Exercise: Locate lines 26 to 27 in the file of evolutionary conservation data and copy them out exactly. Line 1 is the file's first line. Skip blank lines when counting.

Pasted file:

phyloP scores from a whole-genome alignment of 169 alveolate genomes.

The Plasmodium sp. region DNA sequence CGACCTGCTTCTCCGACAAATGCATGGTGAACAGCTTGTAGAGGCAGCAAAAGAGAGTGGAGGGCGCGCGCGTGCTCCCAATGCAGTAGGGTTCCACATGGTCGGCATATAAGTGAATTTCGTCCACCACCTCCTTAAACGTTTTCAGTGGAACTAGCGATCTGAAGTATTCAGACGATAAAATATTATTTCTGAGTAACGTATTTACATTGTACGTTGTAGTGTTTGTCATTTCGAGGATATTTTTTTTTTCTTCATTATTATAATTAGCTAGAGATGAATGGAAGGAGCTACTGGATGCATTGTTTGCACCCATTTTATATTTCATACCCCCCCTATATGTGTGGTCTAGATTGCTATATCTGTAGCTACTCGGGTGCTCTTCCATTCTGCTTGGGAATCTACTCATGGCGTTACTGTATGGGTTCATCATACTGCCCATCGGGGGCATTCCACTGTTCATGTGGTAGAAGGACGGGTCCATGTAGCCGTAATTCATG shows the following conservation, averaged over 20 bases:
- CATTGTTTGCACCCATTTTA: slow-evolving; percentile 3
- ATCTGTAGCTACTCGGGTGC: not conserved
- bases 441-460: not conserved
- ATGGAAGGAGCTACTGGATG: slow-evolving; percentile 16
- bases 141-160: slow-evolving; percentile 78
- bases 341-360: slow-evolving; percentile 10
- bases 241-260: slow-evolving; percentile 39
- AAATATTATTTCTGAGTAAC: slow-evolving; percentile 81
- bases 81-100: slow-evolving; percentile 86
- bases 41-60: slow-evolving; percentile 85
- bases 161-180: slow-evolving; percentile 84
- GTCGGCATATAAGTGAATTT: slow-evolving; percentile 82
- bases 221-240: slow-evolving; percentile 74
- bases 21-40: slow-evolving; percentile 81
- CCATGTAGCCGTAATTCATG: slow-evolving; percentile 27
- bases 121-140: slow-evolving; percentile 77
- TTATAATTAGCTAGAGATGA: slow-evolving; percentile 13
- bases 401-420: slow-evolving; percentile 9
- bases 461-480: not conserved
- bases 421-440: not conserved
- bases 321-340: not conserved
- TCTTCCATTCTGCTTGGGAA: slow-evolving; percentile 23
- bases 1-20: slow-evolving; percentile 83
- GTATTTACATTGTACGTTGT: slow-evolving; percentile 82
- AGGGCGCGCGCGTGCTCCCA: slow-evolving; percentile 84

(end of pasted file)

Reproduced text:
- GTATTTACATTGTACGTTGT: slow-evolving; percentile 82
- AGGGCGCGCGCGTGCTCCCA: slow-evolving; percentile 84